Can You Drink This Cup?


Drinking our cup is not simply adapting ourselves to a bad situation and trying to use it as well as we can. It's a hopeful, courageous, and self-confident way of living.

After a hard-fought battle with cancer, my husband died on March 10th. On a particularly dark day, a friend sent me a copy of Can You Drink This Cup? by Henri J.M. Nouwen. I had not reflected on the question that Jesus asked James and John, and I certainly had not considered the question for my own life. When Jesus asked the two disciples, "Can you drink this cup I am going to drink," their response was, "We can." We can seem so sure of ourselves when we know so little. But when that cup is filled with the unexpected—challenges in our leadership, hard-to-deal with people, divorce, illness, death, and circumstances beyond our imagination—we can be stripped of our illusions quickly.

Nouwen says: "Drinking our cup is not simply adapting ourselves to a bad situation and trying to use it as well as we can. Drinking our cup is a hopeful, courageous, and self-confident way of living. It is standing in the world with head erect, solidly rooted in the knowledge of who we are, facing the reality that surrounds us and responding to it from our hearts." Drinking the cup of life means that we understand whose we are and that our confidence is grounded in our Father. Jesus was the perfect model of this.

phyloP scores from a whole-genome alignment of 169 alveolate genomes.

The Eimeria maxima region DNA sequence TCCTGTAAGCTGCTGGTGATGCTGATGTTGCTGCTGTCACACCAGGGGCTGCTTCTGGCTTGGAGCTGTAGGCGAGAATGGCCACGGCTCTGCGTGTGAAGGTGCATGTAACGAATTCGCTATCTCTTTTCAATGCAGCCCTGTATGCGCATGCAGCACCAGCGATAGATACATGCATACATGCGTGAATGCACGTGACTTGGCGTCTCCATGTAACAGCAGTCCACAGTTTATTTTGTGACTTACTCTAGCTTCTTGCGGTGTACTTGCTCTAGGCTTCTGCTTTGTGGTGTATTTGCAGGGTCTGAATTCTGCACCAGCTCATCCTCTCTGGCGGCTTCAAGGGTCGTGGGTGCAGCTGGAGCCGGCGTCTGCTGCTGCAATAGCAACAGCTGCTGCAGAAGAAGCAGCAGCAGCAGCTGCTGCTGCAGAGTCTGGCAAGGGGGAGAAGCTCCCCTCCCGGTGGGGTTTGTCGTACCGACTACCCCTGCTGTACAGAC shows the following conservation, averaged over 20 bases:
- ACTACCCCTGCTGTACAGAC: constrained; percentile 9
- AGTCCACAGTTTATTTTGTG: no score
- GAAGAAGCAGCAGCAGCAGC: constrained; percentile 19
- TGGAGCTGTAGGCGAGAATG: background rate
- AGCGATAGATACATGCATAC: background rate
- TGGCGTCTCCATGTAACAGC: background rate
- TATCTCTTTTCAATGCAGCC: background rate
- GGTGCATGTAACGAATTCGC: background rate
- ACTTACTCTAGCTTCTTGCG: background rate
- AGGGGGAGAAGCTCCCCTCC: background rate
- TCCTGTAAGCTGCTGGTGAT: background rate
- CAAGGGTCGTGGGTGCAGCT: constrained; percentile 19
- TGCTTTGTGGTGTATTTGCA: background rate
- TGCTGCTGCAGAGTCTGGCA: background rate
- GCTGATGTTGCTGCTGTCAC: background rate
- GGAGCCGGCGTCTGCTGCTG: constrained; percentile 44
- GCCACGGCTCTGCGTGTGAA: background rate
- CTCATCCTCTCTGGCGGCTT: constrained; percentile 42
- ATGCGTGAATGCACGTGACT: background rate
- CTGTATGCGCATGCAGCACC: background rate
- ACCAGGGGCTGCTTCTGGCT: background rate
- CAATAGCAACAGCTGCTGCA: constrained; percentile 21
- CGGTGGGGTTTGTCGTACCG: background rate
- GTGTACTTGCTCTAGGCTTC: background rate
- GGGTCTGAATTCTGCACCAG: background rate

My heart was impacted as I read the chapter entitled "The Cup of Sorrow." Here the author relayed the sorrow of Jesus in the Garden of Gethsemane. Jesus said, "My soul is sorrowful to the point of death." He knew what He was meant to do, but He asked if there was another way because He knew everything was possible with the Father. How did He accept this cup of sorrow, bearing the sin and suffering for the whole world? It was unimaginable and unbearable, yet Jesus said, "Not what I will, but what you will." His trust in the Father and His surrender to Him was complete.

As Jesus stood to face the soldiers, He confessed immediately that He was the One they had come to find. When Peter drew his sword and struck the high priest's servant, Jesus said, "Put your sword away! Shall I not drink the cup the Father has given me?" (John 18:11). As Jesus stood with courage in front of His enemies, He faced them without anguish and in the complete freedom of finding the joy of doing His Father's will. The cup of sorrow met the cup of joy!

Will you bring your cup of life to the cross with me, trusting our Father and surrendering like Jesus did? My prayer for us both is that our cup of sorrow will one day meet our cup of joy. As Nouwen says, "We can drink our cup of life to the bottom, and as we drink it we realize that the One who has called us "the Beloved," even before we were born, is filling it with everlasting life.

Written by Phyllis Hendry

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